Pete: We also have a podcast today, don’t we?

Jared: We do!

Pete: We do.

Jared: And we are going to be talking about “Thinking About Jesus Today.”

Pete: Yeah.

Jared: And I think it’s an interesting topic.

Pete: With our buddy, Tripp Fuller, right?

Jared: Who is, I think we call him affectionately the godfather of podcasting.

Pete: Yeah.

Jared: I mean, he’s been doing this since I was a toddler. No, not that long.

Pete: I mean, at least ten years.

Jared: At least ten years.

Pete: I haven’t looked, sorry Tripp. We should’ve checked. But a lot longer than we have, yeah, and he’s got 100’s and 100’s of episode on Homebrewed Christianity.

Jared: Homebrewed Christianity.

Pete: Yeah, so our topic is “Thinking About Jesus Today.” We’ll just let the episode speak for itself because you really can’t summarize it in a tweet. It’s just not going to happen with Tripp Fuller.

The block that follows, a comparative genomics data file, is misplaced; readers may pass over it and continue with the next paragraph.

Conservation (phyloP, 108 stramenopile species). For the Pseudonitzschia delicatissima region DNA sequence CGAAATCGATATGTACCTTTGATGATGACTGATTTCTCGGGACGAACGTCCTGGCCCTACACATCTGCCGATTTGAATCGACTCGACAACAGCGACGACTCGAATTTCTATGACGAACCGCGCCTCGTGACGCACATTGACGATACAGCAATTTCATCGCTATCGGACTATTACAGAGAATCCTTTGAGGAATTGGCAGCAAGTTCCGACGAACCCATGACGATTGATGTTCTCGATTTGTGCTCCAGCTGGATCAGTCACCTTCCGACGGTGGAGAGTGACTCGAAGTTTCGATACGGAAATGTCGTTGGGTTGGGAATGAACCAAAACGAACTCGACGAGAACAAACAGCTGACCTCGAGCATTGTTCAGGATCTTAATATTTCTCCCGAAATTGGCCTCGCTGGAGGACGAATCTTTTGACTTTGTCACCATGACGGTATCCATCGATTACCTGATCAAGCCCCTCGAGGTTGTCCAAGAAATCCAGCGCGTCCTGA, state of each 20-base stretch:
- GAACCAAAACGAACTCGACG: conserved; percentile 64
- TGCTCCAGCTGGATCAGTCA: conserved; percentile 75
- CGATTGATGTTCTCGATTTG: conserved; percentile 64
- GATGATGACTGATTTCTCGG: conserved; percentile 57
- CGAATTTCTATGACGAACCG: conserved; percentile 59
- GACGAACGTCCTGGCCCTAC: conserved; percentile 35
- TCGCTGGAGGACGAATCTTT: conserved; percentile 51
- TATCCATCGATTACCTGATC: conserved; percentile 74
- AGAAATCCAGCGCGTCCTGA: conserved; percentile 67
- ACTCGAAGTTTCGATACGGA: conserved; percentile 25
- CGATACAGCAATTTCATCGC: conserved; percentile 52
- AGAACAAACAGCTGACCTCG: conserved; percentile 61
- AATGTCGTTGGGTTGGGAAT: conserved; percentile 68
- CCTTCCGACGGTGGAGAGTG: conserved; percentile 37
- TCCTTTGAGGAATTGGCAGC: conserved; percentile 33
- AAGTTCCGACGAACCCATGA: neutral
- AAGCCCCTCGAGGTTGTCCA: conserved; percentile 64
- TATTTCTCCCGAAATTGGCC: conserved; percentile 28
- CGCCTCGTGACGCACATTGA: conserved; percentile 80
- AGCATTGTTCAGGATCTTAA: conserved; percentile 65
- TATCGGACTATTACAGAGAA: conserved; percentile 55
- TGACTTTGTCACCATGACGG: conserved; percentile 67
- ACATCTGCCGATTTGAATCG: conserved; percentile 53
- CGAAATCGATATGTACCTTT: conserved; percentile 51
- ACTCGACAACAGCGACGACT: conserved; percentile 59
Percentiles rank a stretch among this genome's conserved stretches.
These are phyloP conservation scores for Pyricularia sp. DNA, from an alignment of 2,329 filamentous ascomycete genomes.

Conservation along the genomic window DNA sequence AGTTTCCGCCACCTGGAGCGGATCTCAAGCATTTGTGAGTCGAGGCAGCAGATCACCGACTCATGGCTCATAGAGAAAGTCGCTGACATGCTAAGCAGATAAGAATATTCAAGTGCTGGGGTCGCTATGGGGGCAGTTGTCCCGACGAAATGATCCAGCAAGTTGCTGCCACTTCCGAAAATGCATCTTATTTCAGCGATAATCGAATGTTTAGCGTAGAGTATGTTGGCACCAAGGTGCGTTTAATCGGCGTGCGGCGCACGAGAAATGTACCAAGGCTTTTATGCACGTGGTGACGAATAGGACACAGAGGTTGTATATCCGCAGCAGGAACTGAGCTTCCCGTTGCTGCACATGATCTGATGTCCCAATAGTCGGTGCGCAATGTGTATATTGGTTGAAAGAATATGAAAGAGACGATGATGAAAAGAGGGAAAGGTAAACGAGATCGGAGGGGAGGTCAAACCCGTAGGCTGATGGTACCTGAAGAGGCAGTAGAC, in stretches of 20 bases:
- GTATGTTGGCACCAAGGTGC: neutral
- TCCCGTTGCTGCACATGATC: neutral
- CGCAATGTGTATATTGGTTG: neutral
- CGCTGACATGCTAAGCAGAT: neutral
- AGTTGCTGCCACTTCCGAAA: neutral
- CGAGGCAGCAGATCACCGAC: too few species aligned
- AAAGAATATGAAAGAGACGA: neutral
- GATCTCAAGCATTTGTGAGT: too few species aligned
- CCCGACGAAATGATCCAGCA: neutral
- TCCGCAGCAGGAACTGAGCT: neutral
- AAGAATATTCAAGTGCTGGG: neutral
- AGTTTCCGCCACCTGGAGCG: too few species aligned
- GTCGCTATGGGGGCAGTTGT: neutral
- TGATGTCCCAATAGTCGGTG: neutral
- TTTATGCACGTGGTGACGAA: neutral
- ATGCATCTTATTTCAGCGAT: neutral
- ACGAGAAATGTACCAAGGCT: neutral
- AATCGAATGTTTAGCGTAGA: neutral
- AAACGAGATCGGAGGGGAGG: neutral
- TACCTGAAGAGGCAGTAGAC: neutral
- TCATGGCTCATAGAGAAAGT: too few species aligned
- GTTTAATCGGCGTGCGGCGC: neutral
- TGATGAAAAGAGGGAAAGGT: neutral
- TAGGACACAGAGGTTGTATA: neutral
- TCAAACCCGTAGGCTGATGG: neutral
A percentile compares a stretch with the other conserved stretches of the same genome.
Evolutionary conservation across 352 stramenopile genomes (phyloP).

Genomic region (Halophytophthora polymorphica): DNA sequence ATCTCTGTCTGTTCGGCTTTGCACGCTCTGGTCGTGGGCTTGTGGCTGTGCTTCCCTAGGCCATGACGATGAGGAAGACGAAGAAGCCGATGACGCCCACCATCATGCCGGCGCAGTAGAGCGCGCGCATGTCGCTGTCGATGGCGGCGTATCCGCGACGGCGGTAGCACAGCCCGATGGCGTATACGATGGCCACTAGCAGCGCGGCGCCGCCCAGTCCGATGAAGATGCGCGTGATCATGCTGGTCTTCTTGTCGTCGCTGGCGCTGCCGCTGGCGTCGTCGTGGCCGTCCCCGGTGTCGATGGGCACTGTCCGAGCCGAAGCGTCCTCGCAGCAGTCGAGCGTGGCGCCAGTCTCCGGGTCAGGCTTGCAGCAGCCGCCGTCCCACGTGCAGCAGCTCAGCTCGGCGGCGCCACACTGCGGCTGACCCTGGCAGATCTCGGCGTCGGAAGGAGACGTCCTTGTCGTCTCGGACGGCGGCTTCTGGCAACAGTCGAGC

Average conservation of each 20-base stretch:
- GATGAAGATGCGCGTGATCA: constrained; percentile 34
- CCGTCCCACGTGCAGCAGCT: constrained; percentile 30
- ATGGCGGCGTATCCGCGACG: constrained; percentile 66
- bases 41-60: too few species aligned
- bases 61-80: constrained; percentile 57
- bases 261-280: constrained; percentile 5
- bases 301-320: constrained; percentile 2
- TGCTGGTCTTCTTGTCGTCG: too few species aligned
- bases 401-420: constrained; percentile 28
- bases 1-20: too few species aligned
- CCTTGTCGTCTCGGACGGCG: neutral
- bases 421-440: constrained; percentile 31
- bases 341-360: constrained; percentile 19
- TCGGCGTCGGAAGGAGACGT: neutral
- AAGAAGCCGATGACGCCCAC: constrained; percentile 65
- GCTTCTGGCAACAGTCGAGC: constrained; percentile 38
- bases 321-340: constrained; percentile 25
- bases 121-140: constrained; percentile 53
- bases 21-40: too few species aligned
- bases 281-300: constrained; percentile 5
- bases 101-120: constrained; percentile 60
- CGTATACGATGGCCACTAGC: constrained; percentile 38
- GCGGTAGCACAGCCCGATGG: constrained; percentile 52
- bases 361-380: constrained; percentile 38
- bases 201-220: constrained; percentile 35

[Music begins]

Tripp: When we say Jesus is the Christ, then we’re not just talking about Jesus as a historical figure or a way for us to understand and encounter God. We’re talking about how we situate ourselves in the world. A disciple, when they show up in the world, is informed and shaped by Christ.

[Music ends]

Jared: The question that I would have to just, to start this, is how do we connect this Jesus figure to us today? Like, that’s a, it seems like a perennial challenge of the Jesus of history and connecting it with this person that we call the Christ.

Tripp: Mm hmm.

Jared: So, how do we do that?